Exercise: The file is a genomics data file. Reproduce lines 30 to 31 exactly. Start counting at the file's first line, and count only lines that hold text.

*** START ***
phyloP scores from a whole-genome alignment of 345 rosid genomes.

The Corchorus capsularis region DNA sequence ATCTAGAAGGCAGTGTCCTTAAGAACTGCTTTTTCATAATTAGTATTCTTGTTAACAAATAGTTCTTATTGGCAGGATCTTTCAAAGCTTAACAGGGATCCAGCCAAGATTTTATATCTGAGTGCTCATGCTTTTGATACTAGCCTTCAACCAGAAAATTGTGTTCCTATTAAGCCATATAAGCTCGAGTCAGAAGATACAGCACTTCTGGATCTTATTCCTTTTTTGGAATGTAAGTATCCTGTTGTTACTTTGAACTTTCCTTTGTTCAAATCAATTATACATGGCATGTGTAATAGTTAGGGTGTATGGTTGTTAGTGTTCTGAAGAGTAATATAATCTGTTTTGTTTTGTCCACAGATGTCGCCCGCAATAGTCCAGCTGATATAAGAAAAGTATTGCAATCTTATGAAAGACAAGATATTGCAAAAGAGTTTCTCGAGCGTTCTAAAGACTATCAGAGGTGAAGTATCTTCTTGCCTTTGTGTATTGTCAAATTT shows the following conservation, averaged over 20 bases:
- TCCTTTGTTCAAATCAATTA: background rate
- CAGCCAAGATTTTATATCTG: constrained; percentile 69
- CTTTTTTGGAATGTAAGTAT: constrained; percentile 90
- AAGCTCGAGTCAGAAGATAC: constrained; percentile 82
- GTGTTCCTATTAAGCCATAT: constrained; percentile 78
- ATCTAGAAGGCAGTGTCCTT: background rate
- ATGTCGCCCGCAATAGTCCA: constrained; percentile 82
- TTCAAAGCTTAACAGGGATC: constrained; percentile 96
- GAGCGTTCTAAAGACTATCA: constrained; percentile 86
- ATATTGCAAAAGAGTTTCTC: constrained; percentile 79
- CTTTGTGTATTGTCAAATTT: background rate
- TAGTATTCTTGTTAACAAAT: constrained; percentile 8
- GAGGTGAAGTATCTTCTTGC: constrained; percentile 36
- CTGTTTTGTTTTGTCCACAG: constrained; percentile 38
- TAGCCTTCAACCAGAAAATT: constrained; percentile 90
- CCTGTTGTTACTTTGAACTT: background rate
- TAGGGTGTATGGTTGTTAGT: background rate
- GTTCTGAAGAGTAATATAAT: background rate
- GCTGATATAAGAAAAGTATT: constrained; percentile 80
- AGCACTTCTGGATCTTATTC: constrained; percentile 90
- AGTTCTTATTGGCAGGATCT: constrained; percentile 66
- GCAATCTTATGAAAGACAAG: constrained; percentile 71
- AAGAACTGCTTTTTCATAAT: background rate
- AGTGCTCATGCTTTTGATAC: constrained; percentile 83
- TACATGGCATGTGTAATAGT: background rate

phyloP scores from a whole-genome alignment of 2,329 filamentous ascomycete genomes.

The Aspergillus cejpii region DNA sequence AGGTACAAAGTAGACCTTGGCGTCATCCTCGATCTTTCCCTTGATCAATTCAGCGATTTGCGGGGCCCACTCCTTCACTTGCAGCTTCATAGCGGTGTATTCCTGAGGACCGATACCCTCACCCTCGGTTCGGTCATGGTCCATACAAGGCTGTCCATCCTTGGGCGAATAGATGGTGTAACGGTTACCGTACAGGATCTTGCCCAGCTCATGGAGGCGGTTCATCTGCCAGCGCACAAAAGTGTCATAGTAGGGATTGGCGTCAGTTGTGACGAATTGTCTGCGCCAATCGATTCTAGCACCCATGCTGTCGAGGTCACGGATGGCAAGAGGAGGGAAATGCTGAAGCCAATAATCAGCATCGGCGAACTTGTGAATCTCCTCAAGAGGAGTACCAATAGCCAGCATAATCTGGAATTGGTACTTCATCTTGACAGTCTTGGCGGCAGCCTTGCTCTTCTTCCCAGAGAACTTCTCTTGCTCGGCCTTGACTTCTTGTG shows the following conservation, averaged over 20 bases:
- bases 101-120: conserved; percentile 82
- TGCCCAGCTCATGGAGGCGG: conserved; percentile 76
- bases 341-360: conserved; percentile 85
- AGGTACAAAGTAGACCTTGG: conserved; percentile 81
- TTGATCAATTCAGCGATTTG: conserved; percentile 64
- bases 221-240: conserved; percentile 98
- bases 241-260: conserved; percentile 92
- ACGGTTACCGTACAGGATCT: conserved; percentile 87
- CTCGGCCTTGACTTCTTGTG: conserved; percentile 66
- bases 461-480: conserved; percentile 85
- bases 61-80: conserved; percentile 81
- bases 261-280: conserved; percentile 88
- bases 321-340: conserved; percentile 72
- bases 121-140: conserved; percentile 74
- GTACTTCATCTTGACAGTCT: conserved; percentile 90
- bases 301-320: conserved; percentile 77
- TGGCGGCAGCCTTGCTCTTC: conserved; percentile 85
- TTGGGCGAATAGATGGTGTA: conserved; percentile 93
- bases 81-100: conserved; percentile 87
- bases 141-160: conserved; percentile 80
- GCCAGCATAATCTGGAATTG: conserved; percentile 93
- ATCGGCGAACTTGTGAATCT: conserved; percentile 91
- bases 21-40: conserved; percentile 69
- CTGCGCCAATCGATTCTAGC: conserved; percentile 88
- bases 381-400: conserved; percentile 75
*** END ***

- bases 101-120: conserved; percentile 82
- TGCCCAGCTCATGGAGGCGG: conserved; percentile 76